Since the original Tron movie came out in 1982, hardcore gamers have been dreaming of stepping, body and soul, into their video games. Oliver Kreylos has been one of virtual reality's die-hards since 1985. Now, equipped with a trio of Kinect sensors and an Oculus Rift, he's actually accomplished what Flynn did in the movie — or pretty close, at least.
A combined live stream from three Kinect sensors, arranged in an equilateral triangle around Kreylos, is capable of generating an (admittedly glitchy) 3D image of him in real time. Armed with this video and an Oculus Rift, he then generated a first-person image of his own skin in a virtual environment. Adding computer-generated furniture, Kreylos was capable of creating a virtual reality that his brain immediately thought of as solid and real. While he was fully capable of walking through the virtual furniture, his instinct was to avoid it with his VR limbs. By stripping down the Kinect's video to a raw feed, Kreylos has even eliminated the latency that the Kinect usually doles out when running its skeletal reconstruction software.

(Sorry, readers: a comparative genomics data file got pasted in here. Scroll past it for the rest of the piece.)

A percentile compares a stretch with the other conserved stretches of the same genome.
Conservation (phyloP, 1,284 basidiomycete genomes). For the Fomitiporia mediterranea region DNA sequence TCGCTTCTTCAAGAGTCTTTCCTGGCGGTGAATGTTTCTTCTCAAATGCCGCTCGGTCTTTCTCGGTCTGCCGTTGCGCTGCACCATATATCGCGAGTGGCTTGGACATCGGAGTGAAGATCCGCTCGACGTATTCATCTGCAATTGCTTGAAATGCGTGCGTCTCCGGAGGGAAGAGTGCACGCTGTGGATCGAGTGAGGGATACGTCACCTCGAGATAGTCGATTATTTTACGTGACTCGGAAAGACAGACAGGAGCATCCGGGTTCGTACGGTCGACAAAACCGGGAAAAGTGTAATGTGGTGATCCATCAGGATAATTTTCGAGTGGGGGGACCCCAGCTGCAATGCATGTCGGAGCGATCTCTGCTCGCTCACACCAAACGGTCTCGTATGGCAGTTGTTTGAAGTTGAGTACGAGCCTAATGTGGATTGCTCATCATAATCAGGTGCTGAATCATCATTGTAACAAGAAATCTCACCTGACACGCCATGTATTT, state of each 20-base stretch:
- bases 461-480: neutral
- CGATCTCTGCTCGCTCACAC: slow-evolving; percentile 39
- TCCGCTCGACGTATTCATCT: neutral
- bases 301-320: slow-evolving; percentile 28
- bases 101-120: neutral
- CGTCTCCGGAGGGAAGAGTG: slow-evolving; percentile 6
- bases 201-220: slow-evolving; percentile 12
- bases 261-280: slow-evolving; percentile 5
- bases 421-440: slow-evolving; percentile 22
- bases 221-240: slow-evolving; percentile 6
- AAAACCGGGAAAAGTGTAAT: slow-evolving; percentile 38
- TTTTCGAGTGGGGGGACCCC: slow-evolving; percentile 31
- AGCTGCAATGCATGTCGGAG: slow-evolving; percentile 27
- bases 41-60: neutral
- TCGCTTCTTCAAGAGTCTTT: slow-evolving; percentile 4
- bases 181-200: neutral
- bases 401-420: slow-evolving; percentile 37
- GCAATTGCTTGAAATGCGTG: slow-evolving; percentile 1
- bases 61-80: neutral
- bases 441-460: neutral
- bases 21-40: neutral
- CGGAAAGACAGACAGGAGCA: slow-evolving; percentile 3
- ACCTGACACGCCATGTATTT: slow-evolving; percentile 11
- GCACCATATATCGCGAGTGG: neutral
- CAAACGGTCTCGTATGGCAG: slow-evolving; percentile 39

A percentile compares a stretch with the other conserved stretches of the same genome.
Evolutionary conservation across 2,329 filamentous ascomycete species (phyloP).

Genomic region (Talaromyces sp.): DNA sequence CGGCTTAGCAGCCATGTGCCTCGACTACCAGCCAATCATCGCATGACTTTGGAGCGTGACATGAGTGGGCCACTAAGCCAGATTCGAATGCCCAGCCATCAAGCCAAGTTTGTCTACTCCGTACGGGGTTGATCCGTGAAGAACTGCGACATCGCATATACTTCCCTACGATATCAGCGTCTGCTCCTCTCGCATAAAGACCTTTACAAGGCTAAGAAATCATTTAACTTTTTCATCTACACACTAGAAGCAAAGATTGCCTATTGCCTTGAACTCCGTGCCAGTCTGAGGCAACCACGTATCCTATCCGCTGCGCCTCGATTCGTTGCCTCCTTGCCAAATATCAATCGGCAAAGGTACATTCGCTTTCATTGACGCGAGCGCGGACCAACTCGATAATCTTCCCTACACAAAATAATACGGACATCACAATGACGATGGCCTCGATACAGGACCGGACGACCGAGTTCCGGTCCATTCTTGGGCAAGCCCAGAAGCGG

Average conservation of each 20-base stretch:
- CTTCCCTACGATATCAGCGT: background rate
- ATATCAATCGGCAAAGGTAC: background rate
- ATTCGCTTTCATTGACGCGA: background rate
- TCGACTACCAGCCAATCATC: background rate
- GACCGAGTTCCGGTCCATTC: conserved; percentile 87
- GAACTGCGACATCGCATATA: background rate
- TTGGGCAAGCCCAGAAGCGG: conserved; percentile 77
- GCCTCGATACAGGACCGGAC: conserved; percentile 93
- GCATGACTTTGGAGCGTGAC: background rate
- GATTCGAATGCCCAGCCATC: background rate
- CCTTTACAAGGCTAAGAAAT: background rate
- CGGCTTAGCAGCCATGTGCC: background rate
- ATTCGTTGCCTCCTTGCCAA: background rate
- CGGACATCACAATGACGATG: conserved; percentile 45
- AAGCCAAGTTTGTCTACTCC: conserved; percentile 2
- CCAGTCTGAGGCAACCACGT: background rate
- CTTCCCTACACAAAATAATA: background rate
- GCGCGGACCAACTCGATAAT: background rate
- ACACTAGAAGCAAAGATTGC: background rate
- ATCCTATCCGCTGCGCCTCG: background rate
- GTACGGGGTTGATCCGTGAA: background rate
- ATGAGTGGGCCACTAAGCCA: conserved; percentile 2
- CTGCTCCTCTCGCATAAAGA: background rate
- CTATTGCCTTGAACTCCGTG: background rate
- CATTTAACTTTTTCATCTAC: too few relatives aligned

Even though practically every video game you can buy today has graphics that put his live Kinect feed to shame, Kreylos believes that the true-to-life movements of his own arms, in his own clothes, far outweigh the better looks and imperfect movements of a computer-generated avatar where immersion is concerned. The whole system was set up on a single computer running Linux and boasting a fairly run-of-the-mill eight gigs of RAM, a Geforce GTX 770 graphics card, and an Intel Core i7 processor. If he continues to refine his 3D imaging system, Kreylos could very well someday give the rest of us a means to join him in a world of our own making.